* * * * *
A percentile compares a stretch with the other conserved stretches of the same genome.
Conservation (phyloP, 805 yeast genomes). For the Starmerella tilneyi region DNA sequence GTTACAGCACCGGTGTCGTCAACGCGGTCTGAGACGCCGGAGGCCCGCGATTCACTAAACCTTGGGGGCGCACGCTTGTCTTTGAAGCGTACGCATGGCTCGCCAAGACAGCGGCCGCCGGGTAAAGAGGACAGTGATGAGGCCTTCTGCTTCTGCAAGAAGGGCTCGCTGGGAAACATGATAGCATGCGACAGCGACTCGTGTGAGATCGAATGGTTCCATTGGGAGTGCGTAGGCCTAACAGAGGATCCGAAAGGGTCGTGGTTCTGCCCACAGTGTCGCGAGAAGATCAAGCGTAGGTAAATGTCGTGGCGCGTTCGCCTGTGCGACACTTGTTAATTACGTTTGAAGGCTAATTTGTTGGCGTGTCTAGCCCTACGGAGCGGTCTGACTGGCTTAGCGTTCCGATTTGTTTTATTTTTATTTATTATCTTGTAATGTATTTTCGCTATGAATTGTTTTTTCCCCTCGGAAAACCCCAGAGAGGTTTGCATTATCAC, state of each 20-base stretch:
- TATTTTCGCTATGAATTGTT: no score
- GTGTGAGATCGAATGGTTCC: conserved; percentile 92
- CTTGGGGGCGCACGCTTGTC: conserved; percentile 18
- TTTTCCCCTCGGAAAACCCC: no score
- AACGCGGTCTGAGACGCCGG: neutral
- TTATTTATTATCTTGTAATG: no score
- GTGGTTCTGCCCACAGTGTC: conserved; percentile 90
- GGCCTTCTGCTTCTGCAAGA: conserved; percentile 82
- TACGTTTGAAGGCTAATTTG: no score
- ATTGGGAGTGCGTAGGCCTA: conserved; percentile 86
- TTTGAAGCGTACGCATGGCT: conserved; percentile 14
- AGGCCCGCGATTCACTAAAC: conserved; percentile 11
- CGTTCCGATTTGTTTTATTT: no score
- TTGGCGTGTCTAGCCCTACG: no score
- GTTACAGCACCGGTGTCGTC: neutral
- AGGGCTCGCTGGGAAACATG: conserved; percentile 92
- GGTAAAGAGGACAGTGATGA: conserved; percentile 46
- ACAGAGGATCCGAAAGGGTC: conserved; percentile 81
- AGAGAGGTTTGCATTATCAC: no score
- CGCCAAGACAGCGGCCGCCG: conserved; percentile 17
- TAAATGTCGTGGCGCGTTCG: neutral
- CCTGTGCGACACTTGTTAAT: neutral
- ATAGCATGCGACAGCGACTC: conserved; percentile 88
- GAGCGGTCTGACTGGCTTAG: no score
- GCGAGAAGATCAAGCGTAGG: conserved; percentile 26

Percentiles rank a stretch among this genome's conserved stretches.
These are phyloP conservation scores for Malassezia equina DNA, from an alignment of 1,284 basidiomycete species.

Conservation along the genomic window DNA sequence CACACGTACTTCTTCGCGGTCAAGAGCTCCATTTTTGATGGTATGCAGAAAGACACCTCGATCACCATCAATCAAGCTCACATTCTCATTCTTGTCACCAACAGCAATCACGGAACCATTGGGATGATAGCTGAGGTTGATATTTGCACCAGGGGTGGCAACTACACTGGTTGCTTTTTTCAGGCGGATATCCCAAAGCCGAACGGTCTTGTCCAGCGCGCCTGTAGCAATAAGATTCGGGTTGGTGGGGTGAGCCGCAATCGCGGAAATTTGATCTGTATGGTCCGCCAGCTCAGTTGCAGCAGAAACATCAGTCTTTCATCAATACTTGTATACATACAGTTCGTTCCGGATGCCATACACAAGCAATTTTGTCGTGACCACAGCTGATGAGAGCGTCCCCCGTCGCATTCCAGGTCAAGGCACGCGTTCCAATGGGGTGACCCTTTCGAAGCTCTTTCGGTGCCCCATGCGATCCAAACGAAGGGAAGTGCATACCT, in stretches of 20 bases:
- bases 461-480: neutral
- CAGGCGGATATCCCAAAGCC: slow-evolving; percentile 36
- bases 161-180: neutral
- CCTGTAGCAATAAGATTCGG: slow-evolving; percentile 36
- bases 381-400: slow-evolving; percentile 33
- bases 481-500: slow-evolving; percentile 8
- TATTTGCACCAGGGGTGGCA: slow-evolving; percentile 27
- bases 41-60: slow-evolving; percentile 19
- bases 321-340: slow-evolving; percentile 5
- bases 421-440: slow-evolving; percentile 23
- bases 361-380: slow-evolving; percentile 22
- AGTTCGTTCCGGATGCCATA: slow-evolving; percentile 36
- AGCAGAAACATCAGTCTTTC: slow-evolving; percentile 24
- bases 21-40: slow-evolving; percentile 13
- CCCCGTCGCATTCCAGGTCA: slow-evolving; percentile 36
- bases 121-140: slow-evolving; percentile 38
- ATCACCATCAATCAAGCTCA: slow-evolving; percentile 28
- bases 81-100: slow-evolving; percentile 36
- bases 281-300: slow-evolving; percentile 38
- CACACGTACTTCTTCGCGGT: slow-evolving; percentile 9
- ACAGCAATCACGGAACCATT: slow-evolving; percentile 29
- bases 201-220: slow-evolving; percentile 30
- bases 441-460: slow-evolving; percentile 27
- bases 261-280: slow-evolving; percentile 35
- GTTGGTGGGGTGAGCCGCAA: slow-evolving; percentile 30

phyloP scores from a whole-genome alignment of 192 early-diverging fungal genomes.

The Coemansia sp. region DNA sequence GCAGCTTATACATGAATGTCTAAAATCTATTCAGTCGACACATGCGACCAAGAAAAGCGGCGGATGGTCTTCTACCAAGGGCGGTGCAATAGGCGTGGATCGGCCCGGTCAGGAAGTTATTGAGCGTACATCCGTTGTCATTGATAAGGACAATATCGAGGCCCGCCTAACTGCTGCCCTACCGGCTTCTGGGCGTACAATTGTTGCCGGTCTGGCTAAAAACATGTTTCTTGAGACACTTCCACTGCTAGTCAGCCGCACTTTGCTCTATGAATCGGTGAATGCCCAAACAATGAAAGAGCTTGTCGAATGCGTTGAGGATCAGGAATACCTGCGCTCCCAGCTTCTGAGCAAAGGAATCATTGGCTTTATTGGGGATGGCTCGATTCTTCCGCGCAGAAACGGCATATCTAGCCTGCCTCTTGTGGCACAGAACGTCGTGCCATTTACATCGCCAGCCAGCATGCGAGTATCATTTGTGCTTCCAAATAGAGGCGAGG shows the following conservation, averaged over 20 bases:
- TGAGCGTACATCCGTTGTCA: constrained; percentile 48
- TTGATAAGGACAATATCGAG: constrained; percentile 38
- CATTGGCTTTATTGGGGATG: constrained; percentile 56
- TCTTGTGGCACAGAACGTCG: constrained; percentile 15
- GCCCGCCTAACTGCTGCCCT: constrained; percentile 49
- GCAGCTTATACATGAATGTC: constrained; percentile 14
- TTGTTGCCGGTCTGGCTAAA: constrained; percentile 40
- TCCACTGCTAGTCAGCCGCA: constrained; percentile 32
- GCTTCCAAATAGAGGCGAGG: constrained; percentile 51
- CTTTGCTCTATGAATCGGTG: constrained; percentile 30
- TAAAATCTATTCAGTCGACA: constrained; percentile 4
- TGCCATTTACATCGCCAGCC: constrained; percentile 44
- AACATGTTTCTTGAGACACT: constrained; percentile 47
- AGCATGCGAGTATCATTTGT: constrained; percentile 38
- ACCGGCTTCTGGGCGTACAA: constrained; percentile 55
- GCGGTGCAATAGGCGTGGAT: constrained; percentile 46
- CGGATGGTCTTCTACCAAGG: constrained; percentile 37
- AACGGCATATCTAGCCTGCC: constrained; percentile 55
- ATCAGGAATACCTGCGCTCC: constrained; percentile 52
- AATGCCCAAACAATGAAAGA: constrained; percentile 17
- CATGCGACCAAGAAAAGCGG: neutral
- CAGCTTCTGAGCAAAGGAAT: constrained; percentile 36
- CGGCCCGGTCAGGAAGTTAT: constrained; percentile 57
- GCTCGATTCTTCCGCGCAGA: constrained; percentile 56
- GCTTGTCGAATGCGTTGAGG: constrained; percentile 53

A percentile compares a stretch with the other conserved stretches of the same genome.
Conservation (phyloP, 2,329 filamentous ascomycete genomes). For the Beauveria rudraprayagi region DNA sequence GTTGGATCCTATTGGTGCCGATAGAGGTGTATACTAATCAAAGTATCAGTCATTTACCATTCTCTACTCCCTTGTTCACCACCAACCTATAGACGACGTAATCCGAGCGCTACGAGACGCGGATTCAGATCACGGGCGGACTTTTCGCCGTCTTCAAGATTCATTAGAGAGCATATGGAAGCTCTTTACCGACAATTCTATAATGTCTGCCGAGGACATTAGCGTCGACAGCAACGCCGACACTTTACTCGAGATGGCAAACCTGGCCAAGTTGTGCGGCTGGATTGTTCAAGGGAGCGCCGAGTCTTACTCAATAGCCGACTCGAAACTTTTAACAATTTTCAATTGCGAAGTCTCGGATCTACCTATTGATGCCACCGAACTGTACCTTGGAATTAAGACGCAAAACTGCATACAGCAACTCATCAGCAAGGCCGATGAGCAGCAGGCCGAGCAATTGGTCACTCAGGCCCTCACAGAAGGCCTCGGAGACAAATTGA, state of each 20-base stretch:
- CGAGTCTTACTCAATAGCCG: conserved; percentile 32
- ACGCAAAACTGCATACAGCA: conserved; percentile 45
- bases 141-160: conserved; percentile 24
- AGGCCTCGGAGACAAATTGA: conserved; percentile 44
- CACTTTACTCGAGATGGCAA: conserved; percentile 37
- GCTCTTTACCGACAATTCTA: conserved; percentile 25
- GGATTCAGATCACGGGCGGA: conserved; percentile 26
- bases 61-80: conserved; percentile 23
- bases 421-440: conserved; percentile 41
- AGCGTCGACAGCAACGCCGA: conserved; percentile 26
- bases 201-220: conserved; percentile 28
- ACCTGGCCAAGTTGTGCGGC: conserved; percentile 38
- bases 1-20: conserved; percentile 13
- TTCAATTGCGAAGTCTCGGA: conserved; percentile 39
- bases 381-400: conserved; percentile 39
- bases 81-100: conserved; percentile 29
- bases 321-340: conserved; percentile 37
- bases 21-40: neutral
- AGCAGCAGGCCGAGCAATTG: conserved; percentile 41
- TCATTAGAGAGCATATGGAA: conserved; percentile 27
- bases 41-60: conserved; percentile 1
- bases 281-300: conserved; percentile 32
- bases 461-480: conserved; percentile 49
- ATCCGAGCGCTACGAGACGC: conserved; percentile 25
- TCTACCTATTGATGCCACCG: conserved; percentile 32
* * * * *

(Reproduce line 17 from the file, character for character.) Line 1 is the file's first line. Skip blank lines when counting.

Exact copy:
- GTTACAGCACCGGTGTCGTC: neutral